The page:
Bringing Safety to The World’s Largest Refugee Camp

This was posted more than 12 months ago. The information may be outdated.

Warning: this blog contains an account of sexual assault that some readers may find upsetting. 


For centuries, the Rohingya people have lived in Myanmar, a predominantly Buddhist nation. After gaining its independence in 1948, Myanmar put into effect a series of laws that limited the Rohingya people from gaining national registration cards. Because of these limitations, and because the Rohingya are not recognized as an official ethnic group, they are essentially stateless. 


In recent years, increasing tensions and violent conflict between the Rohingya and Myanmar nationals have caused the Muslim minority to flee into neighboring countries, namely Bangladesh. Those who have been forced the flee have faced immense devastation. 


We encountered Mima* at one of the refugee camps. Her story is one that needs to be heard. 


Mima and her husband weren’t wealthy, but they had a peaceful life. They lived in the same little village in Myanmar where generations of their families lived before them. As a young couple with a new baby, they were learning the joys and trials of parenthood, surrounded by the stability of the community they had grown up in.


But in one day, it all came undone. It was just a Wednesday morning. The sounds of families waking up. The voices of children. 


And then gunshots. Militants had come, and in the hours that followed, Mima’s peace was shattered. The violence went on until the evening. People were shot “like birds”, says Mima. When her small son cried, Mima couldn’t get to him. She was being raped and beaten.


By the end of the day, 55 villagers were dead, including Mima’s son. Most homes were on fire, and many women had suffered in the same way as Mima. Sounds of mourning and weeping filled the night as families gathered the bodies of their loved ones.


Mima, her husband, and sister-in-law walked for two days to reach the river that marks the border with Bangladesh. They have found shelter in a tiny, crowded camp in Cox’s Bazar. It seemed safe for a while, but then the coronavirus arrived and it has begun to spread.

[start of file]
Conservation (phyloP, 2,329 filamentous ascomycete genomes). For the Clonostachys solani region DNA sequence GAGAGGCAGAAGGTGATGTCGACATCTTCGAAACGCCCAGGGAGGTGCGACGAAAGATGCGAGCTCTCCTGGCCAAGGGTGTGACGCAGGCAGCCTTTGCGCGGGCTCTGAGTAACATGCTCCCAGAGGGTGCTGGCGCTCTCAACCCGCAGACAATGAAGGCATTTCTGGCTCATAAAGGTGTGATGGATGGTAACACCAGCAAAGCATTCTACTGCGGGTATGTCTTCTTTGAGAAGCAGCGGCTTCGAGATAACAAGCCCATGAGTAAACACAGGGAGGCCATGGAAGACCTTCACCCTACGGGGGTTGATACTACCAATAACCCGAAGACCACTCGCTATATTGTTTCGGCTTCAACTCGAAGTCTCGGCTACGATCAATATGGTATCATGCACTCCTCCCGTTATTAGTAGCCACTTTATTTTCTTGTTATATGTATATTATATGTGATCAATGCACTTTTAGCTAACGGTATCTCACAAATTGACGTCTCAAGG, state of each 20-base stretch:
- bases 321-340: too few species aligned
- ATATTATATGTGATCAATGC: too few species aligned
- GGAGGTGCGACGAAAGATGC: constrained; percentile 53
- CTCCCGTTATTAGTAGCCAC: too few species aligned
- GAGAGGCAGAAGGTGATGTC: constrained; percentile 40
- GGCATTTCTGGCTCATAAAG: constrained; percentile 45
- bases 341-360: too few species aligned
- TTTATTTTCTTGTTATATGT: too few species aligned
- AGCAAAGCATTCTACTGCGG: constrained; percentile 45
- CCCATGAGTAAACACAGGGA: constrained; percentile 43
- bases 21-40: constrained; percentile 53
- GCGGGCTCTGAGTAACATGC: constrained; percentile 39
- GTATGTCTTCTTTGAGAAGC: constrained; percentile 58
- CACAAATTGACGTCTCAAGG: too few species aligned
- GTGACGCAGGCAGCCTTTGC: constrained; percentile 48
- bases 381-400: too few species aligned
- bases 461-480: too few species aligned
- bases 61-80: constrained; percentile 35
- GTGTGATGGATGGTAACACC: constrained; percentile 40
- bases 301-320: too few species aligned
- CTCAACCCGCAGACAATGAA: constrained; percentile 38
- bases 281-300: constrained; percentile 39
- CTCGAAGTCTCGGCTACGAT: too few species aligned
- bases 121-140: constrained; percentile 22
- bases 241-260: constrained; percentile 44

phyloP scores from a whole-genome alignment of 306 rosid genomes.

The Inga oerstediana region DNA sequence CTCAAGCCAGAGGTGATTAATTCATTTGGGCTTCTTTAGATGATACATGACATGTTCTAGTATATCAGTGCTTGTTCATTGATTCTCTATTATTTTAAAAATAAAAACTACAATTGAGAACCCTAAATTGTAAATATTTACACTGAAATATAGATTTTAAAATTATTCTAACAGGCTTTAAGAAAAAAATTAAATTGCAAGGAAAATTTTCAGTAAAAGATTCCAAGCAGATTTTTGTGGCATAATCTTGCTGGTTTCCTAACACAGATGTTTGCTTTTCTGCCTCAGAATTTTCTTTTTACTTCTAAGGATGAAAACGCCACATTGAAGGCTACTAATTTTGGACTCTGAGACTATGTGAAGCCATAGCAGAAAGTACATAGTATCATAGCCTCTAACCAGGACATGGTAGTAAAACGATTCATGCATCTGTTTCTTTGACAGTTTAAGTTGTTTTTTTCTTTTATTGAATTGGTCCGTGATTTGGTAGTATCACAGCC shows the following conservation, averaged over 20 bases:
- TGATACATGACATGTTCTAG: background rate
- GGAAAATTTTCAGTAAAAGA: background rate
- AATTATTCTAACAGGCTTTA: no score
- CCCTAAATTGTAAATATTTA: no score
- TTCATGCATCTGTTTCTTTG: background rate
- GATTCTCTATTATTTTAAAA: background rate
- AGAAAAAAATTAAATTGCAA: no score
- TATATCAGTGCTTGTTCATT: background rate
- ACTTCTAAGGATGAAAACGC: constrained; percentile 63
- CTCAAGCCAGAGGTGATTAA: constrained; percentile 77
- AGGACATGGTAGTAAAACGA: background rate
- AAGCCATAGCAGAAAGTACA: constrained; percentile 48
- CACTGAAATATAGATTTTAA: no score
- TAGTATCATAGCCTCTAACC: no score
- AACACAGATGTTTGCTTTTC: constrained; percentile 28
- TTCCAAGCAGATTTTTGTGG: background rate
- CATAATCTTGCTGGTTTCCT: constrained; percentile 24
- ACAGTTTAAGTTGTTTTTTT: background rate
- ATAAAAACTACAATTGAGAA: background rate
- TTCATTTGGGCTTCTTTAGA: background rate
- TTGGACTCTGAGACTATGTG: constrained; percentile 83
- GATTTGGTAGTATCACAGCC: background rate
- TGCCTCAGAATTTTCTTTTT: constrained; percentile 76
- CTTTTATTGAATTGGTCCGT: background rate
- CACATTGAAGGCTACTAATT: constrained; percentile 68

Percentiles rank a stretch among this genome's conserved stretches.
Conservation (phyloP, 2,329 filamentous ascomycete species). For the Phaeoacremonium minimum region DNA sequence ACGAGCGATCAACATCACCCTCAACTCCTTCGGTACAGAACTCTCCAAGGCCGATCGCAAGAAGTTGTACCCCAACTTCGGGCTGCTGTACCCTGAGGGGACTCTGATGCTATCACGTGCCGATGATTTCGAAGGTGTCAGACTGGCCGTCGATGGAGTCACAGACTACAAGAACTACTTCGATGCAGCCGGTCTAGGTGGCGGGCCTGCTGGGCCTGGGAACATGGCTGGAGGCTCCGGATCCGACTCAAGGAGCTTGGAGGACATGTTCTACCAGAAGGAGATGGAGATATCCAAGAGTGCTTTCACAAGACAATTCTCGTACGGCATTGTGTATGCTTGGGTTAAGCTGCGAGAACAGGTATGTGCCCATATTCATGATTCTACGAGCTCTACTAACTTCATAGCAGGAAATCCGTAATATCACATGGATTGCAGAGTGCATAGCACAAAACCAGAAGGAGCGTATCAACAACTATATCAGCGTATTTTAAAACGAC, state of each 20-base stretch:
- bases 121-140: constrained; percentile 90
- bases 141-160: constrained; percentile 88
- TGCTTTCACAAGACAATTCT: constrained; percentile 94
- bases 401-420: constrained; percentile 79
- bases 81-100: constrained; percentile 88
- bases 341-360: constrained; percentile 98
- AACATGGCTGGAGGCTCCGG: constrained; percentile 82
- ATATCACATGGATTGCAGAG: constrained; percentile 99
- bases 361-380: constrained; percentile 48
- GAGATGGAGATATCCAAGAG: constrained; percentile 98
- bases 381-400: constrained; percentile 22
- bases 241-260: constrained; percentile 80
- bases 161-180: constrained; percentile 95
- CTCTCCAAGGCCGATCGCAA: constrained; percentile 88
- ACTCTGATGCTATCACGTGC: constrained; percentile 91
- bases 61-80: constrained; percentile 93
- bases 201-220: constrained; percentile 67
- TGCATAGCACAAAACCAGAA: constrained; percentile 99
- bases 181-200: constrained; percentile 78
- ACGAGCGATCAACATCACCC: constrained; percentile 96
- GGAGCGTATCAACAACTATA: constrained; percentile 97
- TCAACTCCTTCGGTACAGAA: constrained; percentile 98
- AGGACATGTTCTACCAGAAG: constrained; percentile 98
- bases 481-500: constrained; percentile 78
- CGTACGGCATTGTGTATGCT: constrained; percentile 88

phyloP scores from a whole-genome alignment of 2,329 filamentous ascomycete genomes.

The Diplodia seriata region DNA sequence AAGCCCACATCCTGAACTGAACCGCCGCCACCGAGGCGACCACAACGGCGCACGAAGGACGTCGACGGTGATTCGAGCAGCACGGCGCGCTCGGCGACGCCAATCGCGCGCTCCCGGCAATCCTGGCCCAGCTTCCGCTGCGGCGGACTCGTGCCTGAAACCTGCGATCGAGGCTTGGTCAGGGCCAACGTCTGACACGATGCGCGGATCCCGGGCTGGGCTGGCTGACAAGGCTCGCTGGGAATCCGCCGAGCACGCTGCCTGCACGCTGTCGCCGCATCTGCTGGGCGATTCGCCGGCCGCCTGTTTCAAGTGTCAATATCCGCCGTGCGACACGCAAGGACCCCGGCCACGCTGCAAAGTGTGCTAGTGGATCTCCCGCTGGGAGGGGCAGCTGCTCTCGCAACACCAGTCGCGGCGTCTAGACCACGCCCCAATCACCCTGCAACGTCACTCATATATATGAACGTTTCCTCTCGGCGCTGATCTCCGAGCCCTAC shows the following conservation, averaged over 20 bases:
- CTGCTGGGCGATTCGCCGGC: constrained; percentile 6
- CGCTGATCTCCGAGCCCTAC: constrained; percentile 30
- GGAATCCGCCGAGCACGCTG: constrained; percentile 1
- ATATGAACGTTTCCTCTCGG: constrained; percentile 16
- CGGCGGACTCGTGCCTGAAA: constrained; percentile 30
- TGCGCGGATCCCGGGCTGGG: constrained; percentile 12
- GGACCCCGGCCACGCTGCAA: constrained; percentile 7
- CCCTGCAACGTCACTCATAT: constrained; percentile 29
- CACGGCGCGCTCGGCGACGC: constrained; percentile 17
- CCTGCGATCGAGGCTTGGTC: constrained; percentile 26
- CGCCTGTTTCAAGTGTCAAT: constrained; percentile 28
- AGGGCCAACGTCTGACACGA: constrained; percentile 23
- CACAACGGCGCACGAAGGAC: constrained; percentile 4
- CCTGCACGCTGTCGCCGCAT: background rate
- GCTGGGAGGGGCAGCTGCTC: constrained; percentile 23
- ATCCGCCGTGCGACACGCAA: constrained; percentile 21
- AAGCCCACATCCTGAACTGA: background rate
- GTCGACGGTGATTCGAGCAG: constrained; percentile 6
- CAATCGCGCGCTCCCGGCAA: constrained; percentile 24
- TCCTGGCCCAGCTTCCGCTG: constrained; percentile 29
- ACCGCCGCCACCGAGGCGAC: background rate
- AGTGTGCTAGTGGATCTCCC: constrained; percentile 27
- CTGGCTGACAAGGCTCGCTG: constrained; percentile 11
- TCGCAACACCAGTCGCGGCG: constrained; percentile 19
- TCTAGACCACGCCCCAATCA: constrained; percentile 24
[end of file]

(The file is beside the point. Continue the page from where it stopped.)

COVID-19: ANOTHER DEVASTATION


In April, Bangladesh officials reported cases of coronavirus, confirming the first case in Cox’s Bazar – the area where almost a million Rohingya people are living in refugee camps just inside the border of Bangladesh. 


The people have no space for social distancing. Tiny, crowded shelters are typically occupied by 12 people. Many shelters share the same well water and toilet. Healthcare is scarce and illness is already rife because basic things like clean water and soap are in short supply. 


Tearfund is working in the camps to provide food aid, hygiene kits, clean water, solar lighting, child-friendly spaces, and safe showers for women. These kinds of things can’t undo what’s happened, but they can make a difference. For women like Mima who have been raped, having a place to wash without feeling afraid is one of the small ways they can start to have their dignity restored. Hygiene is always crucial – but never more so than now. 


Our goal is to equip 10,000 Rohingya refugees with sanitation supplies, gloves, masks, and information about Covid-19 prevention. One Day's Wages is working with us to help make this goal possible -- they have awarded us a grant that will match any donation that comes in.

When you donate $25, it won't help just five families, it will help 10 families gain access to sanitation items like soap and bleaching powder. When you give $75, it won't provide only one hand-washing station for a community in need, it will provide two hand-washing stations.  

Together, with One Day’s Wages and supporters like you, we can bring safety to the world's largest refugee camp.

Join us in creating safety for women like Mima. Give today and double YOUR impact.